A: A parasocial relationship is generally considered a onesided relationship where someone has an attachment to someone they see in the media. Linked fate is the idea that what happens to someone who looks like me or shares an identity marker with me could happen to me or to someone I love with that identity overlap. It’s similar to fictive kinship, which is a direct throughline to dealing with chattel slavery specifically in the American context. The idea is that our family ties were so loose, because of the nature of how we were treated like livestock, that people just came together around other people that they didn’t necessarily have a blood relation with, and these bonds were in many ways familial. This is why I think we’re more apt to experience the murders of Trayvon Martin or George Floyd and think about and feel them personally and deeply: It feels like, “I’ve just lost an uncle” or “That could happen to my son.”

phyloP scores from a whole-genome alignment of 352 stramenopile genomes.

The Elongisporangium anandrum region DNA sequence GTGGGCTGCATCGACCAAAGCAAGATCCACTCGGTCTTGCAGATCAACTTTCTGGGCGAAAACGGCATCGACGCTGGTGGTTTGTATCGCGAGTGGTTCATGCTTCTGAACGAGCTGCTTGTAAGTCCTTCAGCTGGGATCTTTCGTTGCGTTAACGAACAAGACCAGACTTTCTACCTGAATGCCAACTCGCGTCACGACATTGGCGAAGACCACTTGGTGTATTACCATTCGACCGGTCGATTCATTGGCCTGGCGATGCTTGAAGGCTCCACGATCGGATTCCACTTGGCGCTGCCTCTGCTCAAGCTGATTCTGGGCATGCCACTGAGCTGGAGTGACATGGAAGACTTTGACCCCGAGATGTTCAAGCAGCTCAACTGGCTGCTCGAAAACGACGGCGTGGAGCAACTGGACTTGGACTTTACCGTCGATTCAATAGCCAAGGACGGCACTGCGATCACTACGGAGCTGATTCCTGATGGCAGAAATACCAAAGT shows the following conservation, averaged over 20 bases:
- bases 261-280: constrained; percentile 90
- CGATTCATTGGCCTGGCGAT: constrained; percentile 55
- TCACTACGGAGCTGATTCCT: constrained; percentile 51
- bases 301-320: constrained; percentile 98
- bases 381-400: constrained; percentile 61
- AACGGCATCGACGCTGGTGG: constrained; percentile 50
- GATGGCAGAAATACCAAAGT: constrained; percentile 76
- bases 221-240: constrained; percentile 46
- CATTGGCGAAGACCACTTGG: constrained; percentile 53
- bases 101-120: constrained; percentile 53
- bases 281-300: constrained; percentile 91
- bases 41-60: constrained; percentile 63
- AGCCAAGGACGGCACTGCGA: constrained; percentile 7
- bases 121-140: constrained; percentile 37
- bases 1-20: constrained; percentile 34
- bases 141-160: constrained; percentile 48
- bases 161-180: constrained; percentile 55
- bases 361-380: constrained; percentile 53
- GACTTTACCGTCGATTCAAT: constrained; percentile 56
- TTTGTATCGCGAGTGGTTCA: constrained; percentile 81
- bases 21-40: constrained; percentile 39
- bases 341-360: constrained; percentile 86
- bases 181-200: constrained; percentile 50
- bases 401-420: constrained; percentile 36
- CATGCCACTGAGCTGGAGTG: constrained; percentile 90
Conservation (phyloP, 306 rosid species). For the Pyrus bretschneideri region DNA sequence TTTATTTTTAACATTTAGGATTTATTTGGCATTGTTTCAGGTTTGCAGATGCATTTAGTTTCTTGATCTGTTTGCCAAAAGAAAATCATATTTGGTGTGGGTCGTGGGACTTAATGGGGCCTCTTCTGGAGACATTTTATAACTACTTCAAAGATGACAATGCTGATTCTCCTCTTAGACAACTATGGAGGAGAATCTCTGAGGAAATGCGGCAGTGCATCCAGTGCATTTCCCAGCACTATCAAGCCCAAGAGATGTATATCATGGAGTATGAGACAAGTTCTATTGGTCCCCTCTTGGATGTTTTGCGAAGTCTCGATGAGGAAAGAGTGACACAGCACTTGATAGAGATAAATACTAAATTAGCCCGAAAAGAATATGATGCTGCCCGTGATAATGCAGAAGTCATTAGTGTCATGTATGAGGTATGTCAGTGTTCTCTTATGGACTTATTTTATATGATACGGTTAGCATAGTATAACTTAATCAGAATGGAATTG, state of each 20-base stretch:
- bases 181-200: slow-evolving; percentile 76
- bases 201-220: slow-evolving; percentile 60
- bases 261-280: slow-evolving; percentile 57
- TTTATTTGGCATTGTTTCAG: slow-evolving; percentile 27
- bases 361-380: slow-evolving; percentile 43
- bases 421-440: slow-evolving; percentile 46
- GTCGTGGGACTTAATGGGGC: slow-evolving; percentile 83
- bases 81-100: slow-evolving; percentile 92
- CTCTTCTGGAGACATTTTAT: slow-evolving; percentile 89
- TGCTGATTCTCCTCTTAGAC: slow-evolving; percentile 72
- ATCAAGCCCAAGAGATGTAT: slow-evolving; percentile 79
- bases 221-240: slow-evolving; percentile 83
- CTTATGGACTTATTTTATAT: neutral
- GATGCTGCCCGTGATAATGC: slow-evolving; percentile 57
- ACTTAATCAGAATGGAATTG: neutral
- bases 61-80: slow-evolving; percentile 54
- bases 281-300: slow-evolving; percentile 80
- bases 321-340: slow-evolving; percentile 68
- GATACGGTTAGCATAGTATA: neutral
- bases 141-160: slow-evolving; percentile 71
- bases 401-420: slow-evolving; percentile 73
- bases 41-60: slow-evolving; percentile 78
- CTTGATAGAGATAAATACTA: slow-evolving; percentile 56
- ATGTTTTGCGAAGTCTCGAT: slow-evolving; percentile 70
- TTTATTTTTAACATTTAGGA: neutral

Q: What would you most like people to take away from your work?

A: Grief is expansive. The profound loss of a loved one to death or familial separation, or a of community member to racialized violence, vastly impacts us mentally and physically. It’s my goal to give people, especially those who experience racism, permission to grieve for the many losses we face. I hope to influence the field of psychology to broaden its definition of grief to study these unique experiences and provide tailored therapeutic interventions.